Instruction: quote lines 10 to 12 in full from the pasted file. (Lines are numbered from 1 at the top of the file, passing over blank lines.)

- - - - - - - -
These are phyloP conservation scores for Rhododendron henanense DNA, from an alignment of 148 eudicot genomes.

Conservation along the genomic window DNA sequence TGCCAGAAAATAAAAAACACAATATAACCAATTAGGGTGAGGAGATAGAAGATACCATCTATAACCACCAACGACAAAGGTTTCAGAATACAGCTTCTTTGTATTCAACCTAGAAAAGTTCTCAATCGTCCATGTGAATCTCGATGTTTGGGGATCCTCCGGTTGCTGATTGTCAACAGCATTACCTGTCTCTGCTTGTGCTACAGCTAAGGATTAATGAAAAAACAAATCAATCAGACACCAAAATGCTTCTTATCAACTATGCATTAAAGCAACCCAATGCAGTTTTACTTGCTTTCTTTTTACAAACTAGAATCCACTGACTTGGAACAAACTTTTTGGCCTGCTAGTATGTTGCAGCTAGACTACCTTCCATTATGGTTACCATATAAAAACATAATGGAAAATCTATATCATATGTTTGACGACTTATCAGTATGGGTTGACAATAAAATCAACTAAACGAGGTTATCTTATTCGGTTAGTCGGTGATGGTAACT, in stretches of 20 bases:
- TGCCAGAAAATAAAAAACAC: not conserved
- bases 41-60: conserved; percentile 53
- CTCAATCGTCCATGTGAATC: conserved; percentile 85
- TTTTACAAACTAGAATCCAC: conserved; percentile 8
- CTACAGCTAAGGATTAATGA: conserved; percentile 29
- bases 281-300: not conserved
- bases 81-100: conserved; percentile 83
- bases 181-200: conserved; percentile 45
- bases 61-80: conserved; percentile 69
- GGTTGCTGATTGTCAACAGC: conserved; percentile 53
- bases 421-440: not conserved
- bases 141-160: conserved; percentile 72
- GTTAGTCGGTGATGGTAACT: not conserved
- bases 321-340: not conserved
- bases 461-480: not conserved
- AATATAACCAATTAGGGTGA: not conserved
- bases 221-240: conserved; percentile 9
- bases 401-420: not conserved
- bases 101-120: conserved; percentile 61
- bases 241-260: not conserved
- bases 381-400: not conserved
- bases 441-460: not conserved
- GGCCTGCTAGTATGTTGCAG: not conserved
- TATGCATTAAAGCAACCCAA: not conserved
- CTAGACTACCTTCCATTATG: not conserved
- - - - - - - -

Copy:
- bases 181-200: conserved; percentile 45
- bases 61-80: conserved; percentile 69
- GGTTGCTGATTGTCAACAGC: conserved; percentile 53